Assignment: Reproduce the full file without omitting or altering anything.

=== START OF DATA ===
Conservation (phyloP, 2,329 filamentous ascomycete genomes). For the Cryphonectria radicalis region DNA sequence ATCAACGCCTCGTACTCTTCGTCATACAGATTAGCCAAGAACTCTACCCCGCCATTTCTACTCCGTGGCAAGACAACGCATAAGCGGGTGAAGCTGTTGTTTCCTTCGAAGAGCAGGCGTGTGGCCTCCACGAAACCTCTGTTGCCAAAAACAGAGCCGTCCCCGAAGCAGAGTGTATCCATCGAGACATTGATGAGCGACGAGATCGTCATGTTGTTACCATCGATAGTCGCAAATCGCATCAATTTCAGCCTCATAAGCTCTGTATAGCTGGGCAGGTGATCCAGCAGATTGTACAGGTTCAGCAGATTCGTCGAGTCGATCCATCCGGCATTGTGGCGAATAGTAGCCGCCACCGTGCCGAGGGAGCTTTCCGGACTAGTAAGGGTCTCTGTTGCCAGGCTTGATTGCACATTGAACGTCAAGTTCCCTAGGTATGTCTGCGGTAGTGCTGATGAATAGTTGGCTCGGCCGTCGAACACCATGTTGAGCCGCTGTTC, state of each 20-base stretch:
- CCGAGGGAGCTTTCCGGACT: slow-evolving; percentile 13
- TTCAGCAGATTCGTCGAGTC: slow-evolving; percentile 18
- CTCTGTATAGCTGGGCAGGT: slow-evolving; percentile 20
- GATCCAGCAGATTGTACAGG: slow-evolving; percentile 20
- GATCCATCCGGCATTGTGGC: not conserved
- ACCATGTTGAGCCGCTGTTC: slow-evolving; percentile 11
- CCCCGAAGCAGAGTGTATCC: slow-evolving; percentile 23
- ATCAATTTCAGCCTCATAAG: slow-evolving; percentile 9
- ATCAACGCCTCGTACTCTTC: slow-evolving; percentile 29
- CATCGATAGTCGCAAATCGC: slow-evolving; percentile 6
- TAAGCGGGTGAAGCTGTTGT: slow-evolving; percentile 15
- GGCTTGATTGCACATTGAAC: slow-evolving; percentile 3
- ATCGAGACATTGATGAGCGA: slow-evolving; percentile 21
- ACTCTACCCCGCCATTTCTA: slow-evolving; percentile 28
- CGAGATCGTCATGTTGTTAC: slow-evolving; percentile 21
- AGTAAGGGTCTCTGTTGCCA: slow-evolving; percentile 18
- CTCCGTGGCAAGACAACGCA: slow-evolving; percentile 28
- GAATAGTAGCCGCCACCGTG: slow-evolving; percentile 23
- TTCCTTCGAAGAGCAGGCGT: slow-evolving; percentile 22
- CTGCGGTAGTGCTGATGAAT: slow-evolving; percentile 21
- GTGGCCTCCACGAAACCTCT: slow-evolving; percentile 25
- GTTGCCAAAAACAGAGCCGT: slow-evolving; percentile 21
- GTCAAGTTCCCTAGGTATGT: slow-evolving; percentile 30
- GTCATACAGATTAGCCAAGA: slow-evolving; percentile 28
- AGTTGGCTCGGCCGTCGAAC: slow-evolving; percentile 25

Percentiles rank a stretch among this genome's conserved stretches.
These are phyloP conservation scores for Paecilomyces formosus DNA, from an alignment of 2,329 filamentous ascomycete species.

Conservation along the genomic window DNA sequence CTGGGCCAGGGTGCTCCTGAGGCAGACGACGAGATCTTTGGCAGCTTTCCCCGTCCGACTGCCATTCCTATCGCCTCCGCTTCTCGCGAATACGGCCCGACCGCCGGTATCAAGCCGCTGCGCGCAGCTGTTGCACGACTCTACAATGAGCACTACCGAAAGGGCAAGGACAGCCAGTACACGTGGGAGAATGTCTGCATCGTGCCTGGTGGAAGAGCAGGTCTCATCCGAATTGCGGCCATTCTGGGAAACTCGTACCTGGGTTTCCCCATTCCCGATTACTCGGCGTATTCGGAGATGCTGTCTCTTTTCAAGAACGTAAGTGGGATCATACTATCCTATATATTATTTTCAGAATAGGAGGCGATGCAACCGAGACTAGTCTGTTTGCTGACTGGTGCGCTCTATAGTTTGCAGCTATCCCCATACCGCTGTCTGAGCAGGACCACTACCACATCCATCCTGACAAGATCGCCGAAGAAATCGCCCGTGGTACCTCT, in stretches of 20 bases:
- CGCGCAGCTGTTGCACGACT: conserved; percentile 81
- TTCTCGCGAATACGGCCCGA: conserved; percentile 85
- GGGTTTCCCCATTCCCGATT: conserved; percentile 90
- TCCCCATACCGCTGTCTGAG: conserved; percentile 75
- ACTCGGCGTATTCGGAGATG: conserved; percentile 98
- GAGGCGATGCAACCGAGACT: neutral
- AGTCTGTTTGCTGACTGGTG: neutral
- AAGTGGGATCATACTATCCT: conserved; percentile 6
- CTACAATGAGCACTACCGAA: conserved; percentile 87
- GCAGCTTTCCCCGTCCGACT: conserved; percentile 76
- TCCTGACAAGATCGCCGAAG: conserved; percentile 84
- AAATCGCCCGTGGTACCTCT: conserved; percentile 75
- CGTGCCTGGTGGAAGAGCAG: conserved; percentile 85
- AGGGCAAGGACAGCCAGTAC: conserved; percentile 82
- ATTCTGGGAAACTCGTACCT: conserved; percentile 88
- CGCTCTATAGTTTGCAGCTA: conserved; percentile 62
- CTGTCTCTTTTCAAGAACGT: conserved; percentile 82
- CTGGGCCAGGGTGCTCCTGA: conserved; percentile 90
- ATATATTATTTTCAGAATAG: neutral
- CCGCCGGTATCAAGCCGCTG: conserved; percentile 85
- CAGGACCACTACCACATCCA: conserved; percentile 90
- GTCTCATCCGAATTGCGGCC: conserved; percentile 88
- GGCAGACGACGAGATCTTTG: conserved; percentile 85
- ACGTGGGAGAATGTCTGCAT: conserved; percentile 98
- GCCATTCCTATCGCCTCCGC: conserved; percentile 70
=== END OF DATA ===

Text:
Conservation (phyloP, 2,329 filamentous ascomycete genomes). For the Cryphonectria radicalis region DNA sequence ATCAACGCCTCGTACTCTTCGTCATACAGATTAGCCAAGAACTCTACCCCGCCATTTCTACTCCGTGGCAAGACAACGCATAAGCGGGTGAAGCTGTTGTTTCCTTCGAAGAGCAGGCGTGTGGCCTCCACGAAACCTCTGTTGCCAAAAACAGAGCCGTCCCCGAAGCAGAGTGTATCCATCGAGACATTGATGAGCGACGAGATCGTCATGTTGTTACCATCGATAGTCGCAAATCGCATCAATTTCAGCCTCATAAGCTCTGTATAGCTGGGCAGGTGATCCAGCAGATTGTACAGGTTCAGCAGATTCGTCGAGTCGATCCATCCGGCATTGTGGCGAATAGTAGCCGCCACCGTGCCGAGGGAGCTTTCCGGACTAGTAAGGGTCTCTGTTGCCAGGCTTGATTGCACATTGAACGTCAAGTTCCCTAGGTATGTCTGCGGTAGTGCTGATGAATAGTTGGCTCGGCCGTCGAACACCATGTTGAGCCGCTGTTC, state of each 20-base stretch:
- CCGAGGGAGCTTTCCGGACT: slow-evolving; percentile 13
- TTCAGCAGATTCGTCGAGTC: slow-evolving; percentile 18
- CTCTGTATAGCTGGGCAGGT: slow-evolving; percentile 20
- GATCCAGCAGATTGTACAGG: slow-evolving; percentile 20
- GATCCATCCGGCATTGTGGC: not conserved
- ACCATGTTGAGCCGCTGTTC: slow-evolving; percentile 11
- CCCCGAAGCAGAGTGTATCC: slow-evolving; percentile 23
- ATCAATTTCAGCCTCATAAG: slow-evolving; percentile 9
- ATCAACGCCTCGTACTCTTC: slow-evolving; percentile 29
- CATCGATAGTCGCAAATCGC: slow-evolving; percentile 6
- TAAGCGGGTGAAGCTGTTGT: slow-evolving; percentile 15
- GGCTTGATTGCACATTGAAC: slow-evolving; percentile 3
- ATCGAGACATTGATGAGCGA: slow-evolving; percentile 21
- ACTCTACCCCGCCATTTCTA: slow-evolving; percentile 28
- CGAGATCGTCATGTTGTTAC: slow-evolving; percentile 21
- AGTAAGGGTCTCTGTTGCCA: slow-evolving; percentile 18
- CTCCGTGGCAAGACAACGCA: slow-evolving; percentile 28
- GAATAGTAGCCGCCACCGTG: slow-evolving; percentile 23
- TTCCTTCGAAGAGCAGGCGT: slow-evolving; percentile 22
- CTGCGGTAGTGCTGATGAAT: slow-evolving; percentile 21
- GTGGCCTCCACGAAACCTCT: slow-evolving; percentile 25
- GTTGCCAAAAACAGAGCCGT: slow-evolving; percentile 21
- GTCAAGTTCCCTAGGTATGT: slow-evolving; percentile 30
- GTCATACAGATTAGCCAAGA: slow-evolving; percentile 28
- AGTTGGCTCGGCCGTCGAAC: slow-evolving; percentile 25

Percentiles rank a stretch among this genome's conserved stretches.
These are phyloP conservation scores for Paecilomyces formosus DNA, from an alignment of 2,329 filamentous ascomycete species.

Conservation along the genomic window DNA sequence CTGGGCCAGGGTGCTCCTGAGGCAGACGACGAGATCTTTGGCAGCTTTCCCCGTCCGACTGCCATTCCTATCGCCTCCGCTTCTCGCGAATACGGCCCGACCGCCGGTATCAAGCCGCTGCGCGCAGCTGTTGCACGACTCTACAATGAGCACTACCGAAAGGGCAAGGACAGCCAGTACACGTGGGAGAATGTCTGCATCGTGCCTGGTGGAAGAGCAGGTCTCATCCGAATTGCGGCCATTCTGGGAAACTCGTACCTGGGTTTCCCCATTCCCGATTACTCGGCGTATTCGGAGATGCTGTCTCTTTTCAAGAACGTAAGTGGGATCATACTATCCTATATATTATTTTCAGAATAGGAGGCGATGCAACCGAGACTAGTCTGTTTGCTGACTGGTGCGCTCTATAGTTTGCAGCTATCCCCATACCGCTGTCTGAGCAGGACCACTACCACATCCATCCTGACAAGATCGCCGAAGAAATCGCCCGTGGTACCTCT, in stretches of 20 bases:
- CGCGCAGCTGTTGCACGACT: conserved; percentile 81
- TTCTCGCGAATACGGCCCGA: conserved; percentile 85
- GGGTTTCCCCATTCCCGATT: conserved; percentile 90
- TCCCCATACCGCTGTCTGAG: conserved; percentile 75
- ACTCGGCGTATTCGGAGATG: conserved; percentile 98
- GAGGCGATGCAACCGAGACT: neutral
- AGTCTGTTTGCTGACTGGTG: neutral
- AAGTGGGATCATACTATCCT: conserved; percentile 6
- CTACAATGAGCACTACCGAA: conserved; percentile 87
- GCAGCTTTCCCCGTCCGACT: conserved; percentile 76
- TCCTGACAAGATCGCCGAAG: conserved; percentile 84
- AAATCGCCCGTGGTACCTCT: conserved; percentile 75
- CGTGCCTGGTGGAAGAGCAG: conserved; percentile 85
- AGGGCAAGGACAGCCAGTAC: conserved; percentile 82
- ATTCTGGGAAACTCGTACCT: conserved; percentile 88
- CGCTCTATAGTTTGCAGCTA: conserved; percentile 62
- CTGTCTCTTTTCAAGAACGT: conserved; percentile 82
- CTGGGCCAGGGTGCTCCTGA: conserved; percentile 90
- ATATATTATTTTCAGAATAG: neutral
- CCGCCGGTATCAAGCCGCTG: conserved; percentile 85
- CAGGACCACTACCACATCCA: conserved; percentile 90
- GTCTCATCCGAATTGCGGCC: conserved; percentile 88
- GGCAGACGACGAGATCTTTG: conserved; percentile 85
- ACGTGGGAGAATGTCTGCAT: conserved; percentile 98
- GCCATTCCTATCGCCTCCGC: conserved; percentile 70